1. SubstrateUndertow

          Agreed !”The medium is the message”because its defines the scope, the range, the bandwidth, the outer envelope of possible exchange/synchronizationi.e. smoke signals support a far lower bandwidth of possible exchange/synchronization than does the internet

    2. ShanaC

      ( just so you know, this post is now approved and is no longer waiting in moderation)ok so where do you get your news from

      1. sigmaalgebra

        Shana, hopefully clear enough in what Iwrote is that, really, there isn’t muchnews worth reading. And, of course,that’s one of the biggest problems ofcurrent life on earth. But I did explainmore in terms of McLuhan below in…So, for the little meaningful news thereis from McLuhan’s “the medium is themessage”, it’s easy enough to find it.So, it’s sufficient to take a quick passby Hacker News, SAI BI (where I will onlyread guest authors or articles reprintedfrom elsewhere), Drudge Report, JamesSimons’s science magazine, andoccasionally a few more. From these’curation’ sources, except for the hugefraction of what is obviously just totaljunk, mostly see the same dozen or so’stories’ over and over, which, by a cutetrick in statistics, suggests that thedozen or so are about all there are from’journalism’. Of course the cute trickis, to estimate the number of fish in apond, catch some fish, tag them, releasethem, wait a while, catch some more fish,and observe the fraction that are tagged.I’ll let you write out the little appliedprobability math for the estimate!So, right, recently there have beenarticles about economics and Prof. Rogoff.So, right away I remember that he — getthe Pepto-Bismol and at least one airlinebag and move to a floor easy to wash — aspreadsheet! Gads. Then, much worse, wenow know that he can’t get the bugs out ofhis spreadsheet software. Of course, hewas claiming to address just the whole USeconomy, so why be too careful about bugsin a spreadsheet? Lotta junk out there.But as you know, I do get some informationfrom See how Fred can toss outan issue or a question at about 5:30 AMand have the AVC community respond; oncare and information, ‘journalism’ can’thope to compete.Then, sure, a theme for the future is’news’ from people who are real expertsinstead of generalist journalism’reporters’.Old journalism is going away. I’ve triedto argue in other posts on this threadthat a likely replacement will beinformation sources with narrow audiencesaccessed via the Internet, and it willstill be McLuhan’s “The medium is themessage.”.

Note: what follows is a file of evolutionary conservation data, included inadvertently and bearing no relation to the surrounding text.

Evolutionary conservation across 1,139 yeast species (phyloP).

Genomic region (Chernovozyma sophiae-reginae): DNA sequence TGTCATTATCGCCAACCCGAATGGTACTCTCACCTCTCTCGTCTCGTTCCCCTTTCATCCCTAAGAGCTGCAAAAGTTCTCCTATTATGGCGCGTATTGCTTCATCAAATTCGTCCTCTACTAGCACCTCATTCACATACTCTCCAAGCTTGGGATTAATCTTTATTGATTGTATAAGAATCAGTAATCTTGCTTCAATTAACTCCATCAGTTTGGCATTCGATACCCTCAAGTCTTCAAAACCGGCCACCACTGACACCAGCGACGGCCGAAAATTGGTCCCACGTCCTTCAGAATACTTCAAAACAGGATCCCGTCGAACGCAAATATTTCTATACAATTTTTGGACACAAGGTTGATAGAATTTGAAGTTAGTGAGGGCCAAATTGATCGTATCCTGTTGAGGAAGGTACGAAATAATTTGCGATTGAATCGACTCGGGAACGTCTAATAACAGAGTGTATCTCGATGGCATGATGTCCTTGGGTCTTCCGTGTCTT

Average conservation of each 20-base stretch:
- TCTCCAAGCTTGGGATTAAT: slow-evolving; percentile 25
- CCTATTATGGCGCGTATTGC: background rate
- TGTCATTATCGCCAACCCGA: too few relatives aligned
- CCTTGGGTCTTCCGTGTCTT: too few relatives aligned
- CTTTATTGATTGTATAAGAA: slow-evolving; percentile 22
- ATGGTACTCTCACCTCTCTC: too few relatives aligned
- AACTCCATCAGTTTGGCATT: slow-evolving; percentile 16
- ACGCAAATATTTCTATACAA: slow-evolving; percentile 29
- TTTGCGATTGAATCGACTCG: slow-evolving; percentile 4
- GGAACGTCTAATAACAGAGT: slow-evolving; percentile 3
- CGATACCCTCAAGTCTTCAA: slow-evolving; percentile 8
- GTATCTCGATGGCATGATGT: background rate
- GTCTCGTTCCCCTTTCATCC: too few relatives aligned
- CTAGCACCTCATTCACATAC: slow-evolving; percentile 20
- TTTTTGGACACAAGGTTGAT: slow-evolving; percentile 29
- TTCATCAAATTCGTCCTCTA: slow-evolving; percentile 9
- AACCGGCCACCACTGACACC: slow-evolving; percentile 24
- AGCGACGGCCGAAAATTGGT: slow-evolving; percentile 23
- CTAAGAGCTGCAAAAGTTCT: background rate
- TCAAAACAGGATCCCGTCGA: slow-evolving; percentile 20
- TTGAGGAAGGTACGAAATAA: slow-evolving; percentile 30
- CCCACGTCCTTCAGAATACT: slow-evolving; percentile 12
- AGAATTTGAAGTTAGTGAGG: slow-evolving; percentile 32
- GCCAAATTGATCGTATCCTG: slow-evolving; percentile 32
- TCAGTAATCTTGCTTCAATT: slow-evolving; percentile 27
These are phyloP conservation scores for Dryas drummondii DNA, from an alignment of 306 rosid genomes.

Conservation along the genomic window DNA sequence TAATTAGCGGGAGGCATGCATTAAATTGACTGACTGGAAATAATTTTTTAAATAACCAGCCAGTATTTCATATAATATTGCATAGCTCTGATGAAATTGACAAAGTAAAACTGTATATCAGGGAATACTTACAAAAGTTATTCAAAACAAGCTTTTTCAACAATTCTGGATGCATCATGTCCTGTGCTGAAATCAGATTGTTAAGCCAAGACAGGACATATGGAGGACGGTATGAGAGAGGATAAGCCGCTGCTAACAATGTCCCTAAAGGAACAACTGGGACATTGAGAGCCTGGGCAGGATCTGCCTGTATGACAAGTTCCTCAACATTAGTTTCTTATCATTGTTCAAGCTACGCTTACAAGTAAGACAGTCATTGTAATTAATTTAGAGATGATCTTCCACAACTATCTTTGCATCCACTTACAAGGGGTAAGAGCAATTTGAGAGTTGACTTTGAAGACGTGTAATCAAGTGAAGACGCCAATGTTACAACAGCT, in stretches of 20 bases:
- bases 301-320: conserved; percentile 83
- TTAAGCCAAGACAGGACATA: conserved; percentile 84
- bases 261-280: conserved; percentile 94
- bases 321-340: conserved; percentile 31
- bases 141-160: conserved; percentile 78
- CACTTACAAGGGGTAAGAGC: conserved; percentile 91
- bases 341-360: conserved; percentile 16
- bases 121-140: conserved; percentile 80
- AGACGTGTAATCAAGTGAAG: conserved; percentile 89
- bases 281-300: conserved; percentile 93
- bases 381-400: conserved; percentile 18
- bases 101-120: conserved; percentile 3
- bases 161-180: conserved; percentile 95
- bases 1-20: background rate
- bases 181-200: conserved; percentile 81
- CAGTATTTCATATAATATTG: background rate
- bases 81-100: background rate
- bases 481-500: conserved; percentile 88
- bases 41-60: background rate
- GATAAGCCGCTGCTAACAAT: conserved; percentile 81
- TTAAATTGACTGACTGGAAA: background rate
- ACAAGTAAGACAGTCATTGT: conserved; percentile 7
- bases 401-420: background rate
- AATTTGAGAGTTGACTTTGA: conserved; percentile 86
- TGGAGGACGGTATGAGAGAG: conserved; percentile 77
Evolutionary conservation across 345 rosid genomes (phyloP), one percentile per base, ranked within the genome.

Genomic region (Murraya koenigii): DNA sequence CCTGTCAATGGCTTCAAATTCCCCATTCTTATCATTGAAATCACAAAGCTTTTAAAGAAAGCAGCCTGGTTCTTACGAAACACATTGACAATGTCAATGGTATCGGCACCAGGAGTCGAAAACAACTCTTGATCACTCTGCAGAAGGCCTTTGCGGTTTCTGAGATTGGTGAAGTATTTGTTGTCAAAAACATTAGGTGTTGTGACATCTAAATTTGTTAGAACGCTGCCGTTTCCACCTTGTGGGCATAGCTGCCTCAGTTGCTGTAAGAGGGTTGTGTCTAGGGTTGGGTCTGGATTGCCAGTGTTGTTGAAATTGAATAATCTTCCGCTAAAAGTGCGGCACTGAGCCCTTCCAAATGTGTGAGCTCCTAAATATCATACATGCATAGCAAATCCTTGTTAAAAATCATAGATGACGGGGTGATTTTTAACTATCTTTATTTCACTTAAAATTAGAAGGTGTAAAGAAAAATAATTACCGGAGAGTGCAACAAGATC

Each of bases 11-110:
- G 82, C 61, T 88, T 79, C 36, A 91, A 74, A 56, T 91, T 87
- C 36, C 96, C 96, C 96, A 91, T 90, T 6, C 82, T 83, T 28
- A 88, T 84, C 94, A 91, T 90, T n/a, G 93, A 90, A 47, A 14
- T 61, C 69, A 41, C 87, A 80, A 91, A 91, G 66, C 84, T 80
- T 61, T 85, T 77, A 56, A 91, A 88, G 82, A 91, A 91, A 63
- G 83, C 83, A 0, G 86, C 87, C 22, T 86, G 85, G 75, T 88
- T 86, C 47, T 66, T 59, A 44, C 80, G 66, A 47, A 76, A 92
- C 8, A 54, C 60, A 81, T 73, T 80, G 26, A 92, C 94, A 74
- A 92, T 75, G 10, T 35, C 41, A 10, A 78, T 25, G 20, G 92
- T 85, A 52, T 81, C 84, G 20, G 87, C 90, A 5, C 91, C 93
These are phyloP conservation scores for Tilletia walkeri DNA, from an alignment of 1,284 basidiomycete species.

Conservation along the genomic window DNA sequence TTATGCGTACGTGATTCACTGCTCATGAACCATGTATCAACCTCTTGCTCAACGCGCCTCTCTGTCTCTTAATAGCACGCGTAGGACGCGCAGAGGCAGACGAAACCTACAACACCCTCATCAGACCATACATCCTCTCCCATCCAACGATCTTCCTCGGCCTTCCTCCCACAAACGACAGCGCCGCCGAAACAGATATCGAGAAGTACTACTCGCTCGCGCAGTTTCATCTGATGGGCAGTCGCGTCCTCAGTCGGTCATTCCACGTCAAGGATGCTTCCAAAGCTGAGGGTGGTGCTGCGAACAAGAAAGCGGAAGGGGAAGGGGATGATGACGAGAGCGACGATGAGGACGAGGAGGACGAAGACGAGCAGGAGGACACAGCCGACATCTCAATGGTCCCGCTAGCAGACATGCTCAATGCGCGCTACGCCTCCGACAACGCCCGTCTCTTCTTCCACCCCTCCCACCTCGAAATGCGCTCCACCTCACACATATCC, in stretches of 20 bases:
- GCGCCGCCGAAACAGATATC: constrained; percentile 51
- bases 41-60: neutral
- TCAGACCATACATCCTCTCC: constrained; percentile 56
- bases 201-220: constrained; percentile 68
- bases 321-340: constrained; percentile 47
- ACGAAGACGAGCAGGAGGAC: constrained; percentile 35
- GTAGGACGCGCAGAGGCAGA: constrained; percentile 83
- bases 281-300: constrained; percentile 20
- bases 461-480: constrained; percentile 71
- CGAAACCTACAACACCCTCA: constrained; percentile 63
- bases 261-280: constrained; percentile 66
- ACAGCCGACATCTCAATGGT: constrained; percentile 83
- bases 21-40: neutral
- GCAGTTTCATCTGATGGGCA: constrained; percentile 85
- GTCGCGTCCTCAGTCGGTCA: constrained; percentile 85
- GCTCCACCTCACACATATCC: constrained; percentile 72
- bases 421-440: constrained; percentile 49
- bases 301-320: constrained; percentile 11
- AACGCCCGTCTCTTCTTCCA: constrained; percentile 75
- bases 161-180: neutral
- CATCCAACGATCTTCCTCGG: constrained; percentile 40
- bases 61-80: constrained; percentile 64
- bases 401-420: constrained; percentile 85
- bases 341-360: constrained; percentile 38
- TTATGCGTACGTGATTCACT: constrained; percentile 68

36. hypermark

    A seminal question is what is journalism at this point? I ask this as someone who loves the written form, and deeply respects great reporting.That caveat aside, you’ve got blogs on one side giving away what journalists once sold. You’ve got the blogosphere offering the full smorgasbord of opinions and detailed analyses, ranging from horrific to terrific, but generally more than good enough for most stories.You’ve got the hollowing out of the “newsroom,” the thinning out of the printed paper/magazine. And you’ve got the media operator, who has become increasingly compromised by the conflicting whims of short attention spans, the need to curry favor with advertisers, and the need to maintain favorable treatment by government (esp., the conglomerate Media Cos).I mean, I think that we know good journalism when we see it, but separating a great article from the product of journalism is less obvious today, esp. once you get beyond the few stories that require far-reaching correspondents or deep resources to research and channel “truth.”What is journalism at this point?

    1. Tom Labus

      Maybe creates an “AWS” for newspapers and lets them get back to journalism.

      1. hypermark

        Maybe, but I’d note that this is a Jeff Bezos acquisition, not an Amazon one. The question there is whether he’ll run it more as a patron and protector, or more as a business that succeeds (or not) based upon Amazonian principles. My guess is more of the former than the latter.Reminds of this funny tweet that Om Malik RT’d yesterday: Two happiest days in a rich guy’s life: The day he buys a newspaper, and the day he sells it.





      1. hypermark

        BANG! Agreed. 🙂

      2. laurie kalmanson

        freedom of the press is guaranteed only to those who own one, which now can be anyone: internetinvestigative reporting is guaranteed only to those who can fund it; that’s still the magic trick

  37. Kasi Viswanathan Agilandam

    what i liked most about this ‘ism’ is … the ads on the right….

    1. laurie kalmanson